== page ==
Published January 14, 2015
A British reporter for the British Broadcasting Corp. (search) was in critical but stable condition Monday, a day after assailants wounded the correspondent and shot to death his Irish cameraman.
The BBC identified the dead man as Simon Cumbers, 36, and the injured man as BBC security correspondent Frank Gardner (search), 42.
Gardner underwent surgery for abdominal wounds, the BBC said.
"He's in critical but stable condition," British Embassy spokesman Barrie Peach said.
Gardner and Cumbers were accompanied by a minder from the Information Ministry — standard procedure for cameramen and photographers — when they came under fire late Sunday afternoon in the ultraconservative Suweidi neighborhood. The southern Riyadh neighborhood has been the scene of numerous confrontations between government forces and militants.
The Saudi ambassador to Britain, Prince Turki al-Faisal, told BBC radio the journalists had gone to film outside the house of a militant. Local news reports said security forces killed the militant in December and that he was on the government list of its 26 most-wanted Al Qaeda operatives.
"As they were doing the filming, somebody drove by and fired at them," Prince Turki said.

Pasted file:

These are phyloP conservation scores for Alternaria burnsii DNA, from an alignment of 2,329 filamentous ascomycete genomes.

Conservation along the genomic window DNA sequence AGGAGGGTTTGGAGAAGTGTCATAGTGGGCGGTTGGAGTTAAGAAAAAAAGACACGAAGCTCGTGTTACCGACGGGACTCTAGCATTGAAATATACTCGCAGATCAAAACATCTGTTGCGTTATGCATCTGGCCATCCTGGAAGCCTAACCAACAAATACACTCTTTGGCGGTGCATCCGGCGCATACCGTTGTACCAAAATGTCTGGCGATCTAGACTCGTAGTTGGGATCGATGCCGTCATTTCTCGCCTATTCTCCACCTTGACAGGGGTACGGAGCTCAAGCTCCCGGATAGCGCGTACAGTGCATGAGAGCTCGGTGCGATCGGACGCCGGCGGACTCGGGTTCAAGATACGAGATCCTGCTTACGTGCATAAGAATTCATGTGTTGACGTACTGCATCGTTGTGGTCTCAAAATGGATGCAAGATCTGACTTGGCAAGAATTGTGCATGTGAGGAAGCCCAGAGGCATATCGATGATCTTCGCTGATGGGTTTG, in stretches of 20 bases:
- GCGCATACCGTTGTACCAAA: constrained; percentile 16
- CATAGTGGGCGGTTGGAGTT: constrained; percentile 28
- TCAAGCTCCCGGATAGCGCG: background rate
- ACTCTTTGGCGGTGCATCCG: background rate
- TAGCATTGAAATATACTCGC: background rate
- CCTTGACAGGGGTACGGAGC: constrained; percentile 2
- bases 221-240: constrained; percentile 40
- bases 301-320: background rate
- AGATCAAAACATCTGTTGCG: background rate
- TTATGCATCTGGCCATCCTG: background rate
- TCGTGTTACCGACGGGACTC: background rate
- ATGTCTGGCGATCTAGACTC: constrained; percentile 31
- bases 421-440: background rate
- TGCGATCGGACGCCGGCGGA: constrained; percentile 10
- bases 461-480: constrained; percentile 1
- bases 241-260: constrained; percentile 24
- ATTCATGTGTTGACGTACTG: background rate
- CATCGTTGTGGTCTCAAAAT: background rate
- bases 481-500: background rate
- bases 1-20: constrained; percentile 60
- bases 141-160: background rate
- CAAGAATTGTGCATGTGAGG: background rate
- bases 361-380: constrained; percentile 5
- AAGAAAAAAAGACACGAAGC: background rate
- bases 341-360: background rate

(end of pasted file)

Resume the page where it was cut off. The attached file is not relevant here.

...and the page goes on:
He said the BBC would have to consider its future reporting from Saudi Arabia in light of the attack.
The British ambassador to Saudi Arabia, Sherard Cowper-Coles, said the shooting underlined the terrorist threat in the country.
"There is a serious and chronic terrorist threat and people — particularly Westerners, particularly Britons and Americans — need to exercise extreme vigilance and consider their personal safety and security," he told the BBC.
Cumbers was a freelance journalist and cameraman who had worked for Associated Press Television News and London-based ITN (search), the BBC said. After the shooting, Saudi television showed footage of Gardner, sitting in the middle of a street, two bloodstains visible on his white shirt.
There has been a surge of violence in the kingdom despite a high-profile anti-terror campaign that the government began in May 2003 following attacks on residential compounds.
Sunday's shooting came eight days after 22 people, most of them foreigners, were killed in a shooting rampage and hostage-taking in the eastern Saudi oil hub of Khobar. Saudi security forces captured one of the four attackers in the May 29 assault and are still looking for the other three.
On May 22, a German chef was shot and killed outside a bank in Riyadh. The assailants remain at large.
On May 1, a terrorist attack targeted the offices of an American energy company in the western city of Yanbu, killing six Westerners and a Saudi.
The British Foreign Office has advised British nationals against all nonessential travel to Saudi Arabia. The United States has gone further, urging all of its citizens to leave the kingdom — a move criticized by Saudi officials.